Brenna Hughes
Brenna Hughes

The Society for Maternal-Fetal Medicine recently issued its first-ever recommendations for pregnant women with hepatitis C — a segment of population that data suggest impacts 4% of pregnant women in the United States.

“Hepatitis C is an important public health concern for pregnant women,” Brenna L. Hughes, MD, MSc, an author of the recommendations, told Healio Family Medicine.

“We wanted to bring attention to the current recommendations for screening women in pregnancy,” Hughes, who is also the director of the maternal fetal medicine fellowship at the Duke University School of Medicine, continued. “Ideally women can be cured of hepatitis C prior to achieving pregnancy, but for those who come into pregnancy with the infection, we wanted to review and promote best practices.”

According to researchers, risk factors for hepatitis C include chronic liver disease, seeking treatment for other STDs, having a history of incarceration, receiving blood products or an organ transplant, getting a medical procedure or tattoo in an unregulated setting, undergoing long-term hemodialysis, and snorting or injecting illegal drugs.

Recommendations that Hughes and colleagues labelled “best practice” or “strong” for obstetric care providers include:

  • counseling all patients to refrain from alcohol;
  • screening women at increased risk for hepatitis C for anti-hepatitis C antibodies at the inaugural prenatal visit;
  • conducting additional screening later in the pregnancy in women with new or persistent risk factors for hepatitis C, even if the first test results were negative;
  • screening pregnant women with hepatitis C for other STDs;
  • using direct-acting antiviral agents only in the clinical trial setting or postponing antiviral treatment until after pregnancy;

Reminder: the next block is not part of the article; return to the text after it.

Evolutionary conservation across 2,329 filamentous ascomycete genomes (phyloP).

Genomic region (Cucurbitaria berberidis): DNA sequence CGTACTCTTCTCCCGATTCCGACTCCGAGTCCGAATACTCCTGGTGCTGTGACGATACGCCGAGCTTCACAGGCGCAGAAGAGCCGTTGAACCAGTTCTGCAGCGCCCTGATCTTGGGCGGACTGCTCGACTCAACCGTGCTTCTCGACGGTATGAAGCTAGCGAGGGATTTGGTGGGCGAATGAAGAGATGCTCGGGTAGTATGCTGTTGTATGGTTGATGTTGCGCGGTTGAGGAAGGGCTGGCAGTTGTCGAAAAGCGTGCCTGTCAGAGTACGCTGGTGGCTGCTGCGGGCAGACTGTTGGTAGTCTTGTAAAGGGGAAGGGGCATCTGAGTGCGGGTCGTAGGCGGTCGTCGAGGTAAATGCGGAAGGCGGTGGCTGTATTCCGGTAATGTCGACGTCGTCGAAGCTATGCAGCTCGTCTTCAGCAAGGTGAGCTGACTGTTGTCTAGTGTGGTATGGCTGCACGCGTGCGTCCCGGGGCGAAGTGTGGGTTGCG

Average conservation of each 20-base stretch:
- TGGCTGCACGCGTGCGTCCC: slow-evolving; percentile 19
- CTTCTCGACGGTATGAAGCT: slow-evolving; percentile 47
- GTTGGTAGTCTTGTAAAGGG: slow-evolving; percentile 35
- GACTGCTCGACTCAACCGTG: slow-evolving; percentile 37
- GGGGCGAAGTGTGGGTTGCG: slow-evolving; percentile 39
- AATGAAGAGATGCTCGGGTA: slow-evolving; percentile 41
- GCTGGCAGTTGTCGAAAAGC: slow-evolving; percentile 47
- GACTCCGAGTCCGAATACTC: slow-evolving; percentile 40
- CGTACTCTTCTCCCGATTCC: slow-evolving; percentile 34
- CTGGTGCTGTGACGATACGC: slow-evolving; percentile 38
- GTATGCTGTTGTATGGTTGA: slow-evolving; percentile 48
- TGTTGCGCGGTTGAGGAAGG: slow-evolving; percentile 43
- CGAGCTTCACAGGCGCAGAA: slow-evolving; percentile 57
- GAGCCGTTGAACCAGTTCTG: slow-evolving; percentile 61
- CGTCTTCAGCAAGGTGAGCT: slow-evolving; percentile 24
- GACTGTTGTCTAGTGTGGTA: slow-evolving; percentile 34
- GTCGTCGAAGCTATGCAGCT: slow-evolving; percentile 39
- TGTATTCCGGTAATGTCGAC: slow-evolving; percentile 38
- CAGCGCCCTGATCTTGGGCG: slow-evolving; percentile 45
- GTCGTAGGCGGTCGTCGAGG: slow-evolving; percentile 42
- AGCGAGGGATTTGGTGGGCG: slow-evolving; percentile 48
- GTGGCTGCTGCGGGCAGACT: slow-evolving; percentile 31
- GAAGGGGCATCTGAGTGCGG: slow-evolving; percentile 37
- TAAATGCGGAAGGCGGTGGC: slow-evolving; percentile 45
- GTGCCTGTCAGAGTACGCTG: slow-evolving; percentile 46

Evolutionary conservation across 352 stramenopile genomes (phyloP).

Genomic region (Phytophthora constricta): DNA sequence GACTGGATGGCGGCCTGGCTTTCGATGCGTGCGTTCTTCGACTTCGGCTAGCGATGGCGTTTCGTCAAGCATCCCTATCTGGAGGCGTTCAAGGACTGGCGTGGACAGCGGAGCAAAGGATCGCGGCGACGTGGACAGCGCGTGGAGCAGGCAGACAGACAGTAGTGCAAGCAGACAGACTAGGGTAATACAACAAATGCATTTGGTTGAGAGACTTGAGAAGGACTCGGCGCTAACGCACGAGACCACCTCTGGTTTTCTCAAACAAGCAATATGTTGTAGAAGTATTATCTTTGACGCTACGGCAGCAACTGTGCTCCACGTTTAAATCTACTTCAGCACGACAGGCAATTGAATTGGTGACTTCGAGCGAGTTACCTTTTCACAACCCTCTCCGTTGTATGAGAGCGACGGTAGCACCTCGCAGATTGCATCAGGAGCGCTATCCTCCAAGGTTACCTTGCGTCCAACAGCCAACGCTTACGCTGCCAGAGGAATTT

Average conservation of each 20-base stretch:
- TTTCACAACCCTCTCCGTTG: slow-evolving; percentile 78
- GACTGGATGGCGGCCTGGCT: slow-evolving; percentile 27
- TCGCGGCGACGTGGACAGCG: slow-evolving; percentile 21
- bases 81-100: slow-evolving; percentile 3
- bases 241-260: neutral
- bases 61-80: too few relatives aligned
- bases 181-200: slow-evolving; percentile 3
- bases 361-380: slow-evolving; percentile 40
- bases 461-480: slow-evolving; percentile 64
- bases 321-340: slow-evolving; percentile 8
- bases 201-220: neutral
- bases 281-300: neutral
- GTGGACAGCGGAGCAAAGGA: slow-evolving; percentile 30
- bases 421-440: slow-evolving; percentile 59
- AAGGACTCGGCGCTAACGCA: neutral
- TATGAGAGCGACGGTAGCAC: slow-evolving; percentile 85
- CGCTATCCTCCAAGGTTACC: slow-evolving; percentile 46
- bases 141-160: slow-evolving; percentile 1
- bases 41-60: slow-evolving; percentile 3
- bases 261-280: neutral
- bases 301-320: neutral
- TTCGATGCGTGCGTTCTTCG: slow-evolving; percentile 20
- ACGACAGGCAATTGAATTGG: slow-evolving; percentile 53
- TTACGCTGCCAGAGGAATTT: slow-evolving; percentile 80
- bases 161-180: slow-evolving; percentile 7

• not performing cesarean delivery exclusively for hepatitis C indications;
  • avoiding episiotomy, prolonged rupture of membranes, and internal fetal monitoring while managing labor in women with hepatitis C; and
  • not discouraging breast-feeding based in women with hepatitis C.

Researchers said their recommendations align with those issued by the CDC, WHO, AAP,

American College of Obstetricians and Gynecologists (ACOG), and several other medical organizations.

Hughes added that the Society for Maternal-Fetal Medicine recommendations also address what she called “the biggest misconception” surrounding pregnant women with hepatitis C.

“Some women assume that because they have this infection, it’s guaranteed that their infant will have it, too. But we can reassure most women that the risk is in the range of 5%, which is relatively low," she said.

Research on how treatments for hepatitis C affect pregnant women, or how pregnancy alters the uptake, metabolism and effectiveness of medications is lacking, according to Hughes.

A member of the ACOG agreed.

“More research on hepatitis C during pregnancy is needed to further our understanding of the virus and its treatment," Christopher M. Zahn, MD, ACOG vice president of practice activities, said in a press release. “With further information, obstetric care providers will be able to adequately screen for hepatitis C and counsel pregnant women who are hepatitis C-positive.”

The Society for Maternal-Fetal Medicine recommendations were endorsed by ACOG. – by Janel Miller

Disclosures: Healio Family Medicine was unable to determine the authors and Zahn’s relevant financial disclosures prior to publication.